Want To Believe

Stevie had eyes that never learned
the difference between what they saw
and what they wanted to see, which only earned
him repute as a flighty jabber-jaw.
Like that one time he saw an anaconda in the lake
which was only three carp, swimming snout to tail
as they fled fast away, not unlike a big snake
with the silhouette of their serpentine trail.
And that time he went running in pursuit
of Bigfoot on a fine Autumn day,
only it was a hunter in a Ghillie fur suit,
who loped like a gorilla as he went about his way.
And then there was that October night, full moon,
when the black werewolf appeared in the fog
and Stevie ran around, like a raving loon,
taking pictures of a neighbor’s shaggy dog.
And what about when red and green lights
appeared above his house, on Easter Sunday,
and he thought aliens had set their advanced sights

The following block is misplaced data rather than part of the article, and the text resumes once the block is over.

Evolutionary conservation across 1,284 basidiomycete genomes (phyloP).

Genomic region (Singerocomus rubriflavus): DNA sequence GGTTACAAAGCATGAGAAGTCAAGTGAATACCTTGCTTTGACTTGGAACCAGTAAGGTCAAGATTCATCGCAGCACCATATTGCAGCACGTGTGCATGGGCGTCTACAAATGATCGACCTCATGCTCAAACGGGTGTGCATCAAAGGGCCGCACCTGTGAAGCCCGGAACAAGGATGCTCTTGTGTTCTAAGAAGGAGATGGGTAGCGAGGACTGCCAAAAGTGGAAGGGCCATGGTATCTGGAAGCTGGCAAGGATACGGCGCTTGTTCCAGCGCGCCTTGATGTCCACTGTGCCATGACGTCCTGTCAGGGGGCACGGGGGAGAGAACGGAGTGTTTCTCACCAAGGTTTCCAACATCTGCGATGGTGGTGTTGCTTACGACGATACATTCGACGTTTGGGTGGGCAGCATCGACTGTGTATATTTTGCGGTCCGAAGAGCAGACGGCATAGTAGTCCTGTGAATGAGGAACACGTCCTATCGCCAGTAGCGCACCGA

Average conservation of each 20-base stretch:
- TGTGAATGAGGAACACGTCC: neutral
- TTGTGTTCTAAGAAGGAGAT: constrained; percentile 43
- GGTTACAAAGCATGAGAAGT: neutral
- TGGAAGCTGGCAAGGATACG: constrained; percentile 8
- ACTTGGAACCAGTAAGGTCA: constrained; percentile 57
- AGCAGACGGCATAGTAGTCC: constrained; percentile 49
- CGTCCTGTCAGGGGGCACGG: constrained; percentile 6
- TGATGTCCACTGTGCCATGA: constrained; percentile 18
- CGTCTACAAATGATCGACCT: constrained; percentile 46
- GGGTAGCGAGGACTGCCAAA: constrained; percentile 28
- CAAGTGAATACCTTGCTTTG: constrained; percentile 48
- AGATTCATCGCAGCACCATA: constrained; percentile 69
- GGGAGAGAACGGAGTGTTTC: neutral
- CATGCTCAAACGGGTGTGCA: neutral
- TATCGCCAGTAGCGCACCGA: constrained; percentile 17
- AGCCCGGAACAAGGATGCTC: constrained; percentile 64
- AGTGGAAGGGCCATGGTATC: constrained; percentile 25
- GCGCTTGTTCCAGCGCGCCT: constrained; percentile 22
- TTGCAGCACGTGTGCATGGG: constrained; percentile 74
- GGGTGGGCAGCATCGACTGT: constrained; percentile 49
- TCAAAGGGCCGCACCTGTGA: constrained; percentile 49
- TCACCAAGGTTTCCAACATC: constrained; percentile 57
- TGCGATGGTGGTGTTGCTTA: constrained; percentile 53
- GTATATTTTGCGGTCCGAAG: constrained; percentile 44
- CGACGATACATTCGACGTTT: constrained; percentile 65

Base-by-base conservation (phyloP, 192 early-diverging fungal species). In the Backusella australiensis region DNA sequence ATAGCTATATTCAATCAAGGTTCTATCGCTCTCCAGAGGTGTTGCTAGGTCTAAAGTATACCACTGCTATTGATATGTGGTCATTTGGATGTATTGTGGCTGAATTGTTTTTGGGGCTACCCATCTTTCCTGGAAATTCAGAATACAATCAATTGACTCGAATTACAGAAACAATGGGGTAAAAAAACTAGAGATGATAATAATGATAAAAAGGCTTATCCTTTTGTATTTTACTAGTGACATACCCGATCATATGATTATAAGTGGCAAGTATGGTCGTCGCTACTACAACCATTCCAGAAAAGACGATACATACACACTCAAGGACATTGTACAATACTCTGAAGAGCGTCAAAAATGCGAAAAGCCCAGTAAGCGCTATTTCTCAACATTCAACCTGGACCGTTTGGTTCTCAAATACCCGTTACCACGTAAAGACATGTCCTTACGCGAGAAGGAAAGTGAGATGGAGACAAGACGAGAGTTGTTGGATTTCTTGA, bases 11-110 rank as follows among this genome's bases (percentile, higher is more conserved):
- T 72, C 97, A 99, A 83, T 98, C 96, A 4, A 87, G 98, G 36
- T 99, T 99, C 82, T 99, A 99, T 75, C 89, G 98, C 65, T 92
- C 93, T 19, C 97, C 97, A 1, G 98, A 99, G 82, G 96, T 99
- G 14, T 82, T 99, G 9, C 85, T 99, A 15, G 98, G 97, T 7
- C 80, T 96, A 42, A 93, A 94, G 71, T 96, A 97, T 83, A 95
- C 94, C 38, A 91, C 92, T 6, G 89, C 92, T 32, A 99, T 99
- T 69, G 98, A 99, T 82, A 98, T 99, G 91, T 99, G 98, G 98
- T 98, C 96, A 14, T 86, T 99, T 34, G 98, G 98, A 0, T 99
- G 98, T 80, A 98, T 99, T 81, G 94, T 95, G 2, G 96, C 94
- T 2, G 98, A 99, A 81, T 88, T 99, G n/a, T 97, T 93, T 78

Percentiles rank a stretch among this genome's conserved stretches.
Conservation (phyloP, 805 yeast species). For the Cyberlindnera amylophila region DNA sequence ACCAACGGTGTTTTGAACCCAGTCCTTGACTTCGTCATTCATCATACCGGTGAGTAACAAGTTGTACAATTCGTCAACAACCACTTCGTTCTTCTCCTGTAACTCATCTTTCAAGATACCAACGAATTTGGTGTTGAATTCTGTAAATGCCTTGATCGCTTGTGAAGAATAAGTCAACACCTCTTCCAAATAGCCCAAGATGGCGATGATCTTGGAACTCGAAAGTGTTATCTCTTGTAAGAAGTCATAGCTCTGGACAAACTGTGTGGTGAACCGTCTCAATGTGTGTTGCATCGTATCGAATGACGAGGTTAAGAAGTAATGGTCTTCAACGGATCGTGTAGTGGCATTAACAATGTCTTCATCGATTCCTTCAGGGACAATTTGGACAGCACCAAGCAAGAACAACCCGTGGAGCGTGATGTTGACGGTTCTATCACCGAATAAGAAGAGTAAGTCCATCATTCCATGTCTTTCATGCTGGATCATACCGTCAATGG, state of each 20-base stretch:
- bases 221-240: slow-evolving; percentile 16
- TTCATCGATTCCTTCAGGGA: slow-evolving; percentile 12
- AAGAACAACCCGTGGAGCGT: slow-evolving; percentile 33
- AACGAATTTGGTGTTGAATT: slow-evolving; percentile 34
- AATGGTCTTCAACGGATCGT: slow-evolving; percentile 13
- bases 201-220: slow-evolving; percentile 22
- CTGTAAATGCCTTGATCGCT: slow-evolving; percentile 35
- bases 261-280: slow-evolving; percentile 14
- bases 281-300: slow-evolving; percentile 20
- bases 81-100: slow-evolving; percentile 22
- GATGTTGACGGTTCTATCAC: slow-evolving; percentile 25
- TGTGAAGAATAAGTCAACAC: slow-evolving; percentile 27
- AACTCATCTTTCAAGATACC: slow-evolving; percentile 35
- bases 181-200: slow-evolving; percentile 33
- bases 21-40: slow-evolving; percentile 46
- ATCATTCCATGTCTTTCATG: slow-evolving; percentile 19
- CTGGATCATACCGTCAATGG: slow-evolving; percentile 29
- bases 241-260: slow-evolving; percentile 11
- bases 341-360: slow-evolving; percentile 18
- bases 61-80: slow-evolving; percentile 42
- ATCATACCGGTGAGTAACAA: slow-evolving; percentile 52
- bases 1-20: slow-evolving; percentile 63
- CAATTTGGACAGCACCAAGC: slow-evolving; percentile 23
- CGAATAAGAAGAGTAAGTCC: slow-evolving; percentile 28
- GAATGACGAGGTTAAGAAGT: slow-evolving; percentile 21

on abducting him instead of landing on the runway?
And think of those cryptids he catalogued in his files
with their strange grunts and moans and high-pitched cries
that mimicked human speech in all of its wiles—
always at night, and always ending in exhausted sighs!
Also, there was that week with all of the drama
about ghosts in the church graveyard across the street
which he found out later was a full-sized diorama
of the Wisemen veiled behind a thin, backlit sheet.
And then came that one day when Stevie walked through
Jesus and Buddha and Muhammed and all the rest
crowding together outside his door to ask him who
he would believe in if he wished to be blest.
“Sorry,” Stevie said, “but I’m not fooling myself again.”
And on that day he left, without a backward glance
being none the wiser, nor more foolish, than any other men
who have ever risked pride for folly, certainty for chance.

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